Yes, one of the criticism of smart meters.

 

I suspect, in reality, when we are all BEV, the vast majority of people will fast charge at public charging points.

 

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Ok, so, after some recent talks with my PV / battery / EV charger partner I asked the question. It is still not quite ‘common knowledge’ but I am led to believe that the chargers would have a gun and CT clamp to switch into eco ( aka trickle charge ) mode when it sees export. Other than that, it would simply be told not to hammer you with ultra high cost electricity. 
Most should be charging overnight or topping up with “non-domestic” chargers (?) so this is a relatively manageable “problem” afaic.

I very much doubt that EV charger manufacturers would alienate self generators tbh. 

Edited by Nickfromwales
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1 minute ago, SteamyTea said:

I suspect, in reality, when we are all BEV, the vast majority of people will fast charge at public charging points.

Perhaps - given prices for installed charge points come in around £1-2K here. Still doe not answer the self generated power issue or the V-L (Vehicle to Load) options coming down the track.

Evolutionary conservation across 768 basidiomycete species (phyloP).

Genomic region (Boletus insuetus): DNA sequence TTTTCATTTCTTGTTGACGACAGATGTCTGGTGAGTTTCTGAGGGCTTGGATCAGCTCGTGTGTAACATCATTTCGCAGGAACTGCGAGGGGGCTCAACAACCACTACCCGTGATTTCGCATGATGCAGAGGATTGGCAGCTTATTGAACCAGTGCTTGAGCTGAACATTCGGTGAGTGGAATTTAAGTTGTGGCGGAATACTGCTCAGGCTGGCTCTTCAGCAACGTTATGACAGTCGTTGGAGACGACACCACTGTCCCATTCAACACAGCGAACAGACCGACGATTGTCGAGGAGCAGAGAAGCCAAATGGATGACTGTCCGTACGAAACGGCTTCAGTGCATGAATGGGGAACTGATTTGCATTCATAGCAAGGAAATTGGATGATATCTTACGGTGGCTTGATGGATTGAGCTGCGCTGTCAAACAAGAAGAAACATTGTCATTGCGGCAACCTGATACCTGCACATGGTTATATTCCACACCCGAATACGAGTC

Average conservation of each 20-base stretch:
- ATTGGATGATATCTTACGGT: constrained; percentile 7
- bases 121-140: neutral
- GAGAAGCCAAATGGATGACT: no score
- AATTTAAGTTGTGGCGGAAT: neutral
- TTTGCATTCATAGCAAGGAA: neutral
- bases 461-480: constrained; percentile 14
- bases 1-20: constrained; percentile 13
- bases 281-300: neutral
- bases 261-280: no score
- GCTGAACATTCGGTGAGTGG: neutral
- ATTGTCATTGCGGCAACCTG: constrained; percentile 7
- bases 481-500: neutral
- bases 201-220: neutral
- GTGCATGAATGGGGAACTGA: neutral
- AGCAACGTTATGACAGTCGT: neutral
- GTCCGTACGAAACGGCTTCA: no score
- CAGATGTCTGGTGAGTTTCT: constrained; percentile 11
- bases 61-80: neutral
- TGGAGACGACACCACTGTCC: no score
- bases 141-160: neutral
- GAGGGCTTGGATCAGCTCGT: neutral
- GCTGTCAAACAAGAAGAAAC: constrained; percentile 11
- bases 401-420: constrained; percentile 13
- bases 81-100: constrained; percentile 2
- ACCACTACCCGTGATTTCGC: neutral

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1 minute ago, Carrerahill said:

This is the beginning of the problems of the electric future rearing there ugly heads. 

When ICE cars started, one sent the Butler to the chemist to get a can of gasoline.

It is really early days in this journey, and by highlighting the problems now, there is more chance that it will be done right.

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1 minute ago, Carrerahill said:

You can disable it. They just need to come, "out of the box" that they limit load at peak times.

 

This is the beginning of the problems of the electric future rearing there ugly heads. 

 

 

With a heck of a lot more to come.


Ultimately my recent 100% uplift of my standing charge will very likely go up by 100% again to further compensate for the grotesque amounts of public-generated revenue that shareholders have greedily siphoned off as income. 
 

Now that pot is running dry it comes out of our pockets again for the HUGE grid fortifications / improvements that are required for this mystical electric future. Privatisation at its (expletive deleted)ing finest. Ffs.

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1 minute ago, SteamyTea said:

When ICE cars started, one sent the Butler to the chemist to get a can of gasoline.

It is really early days in this journey, and by highlighting the problems now, there is more chance that it will be done right.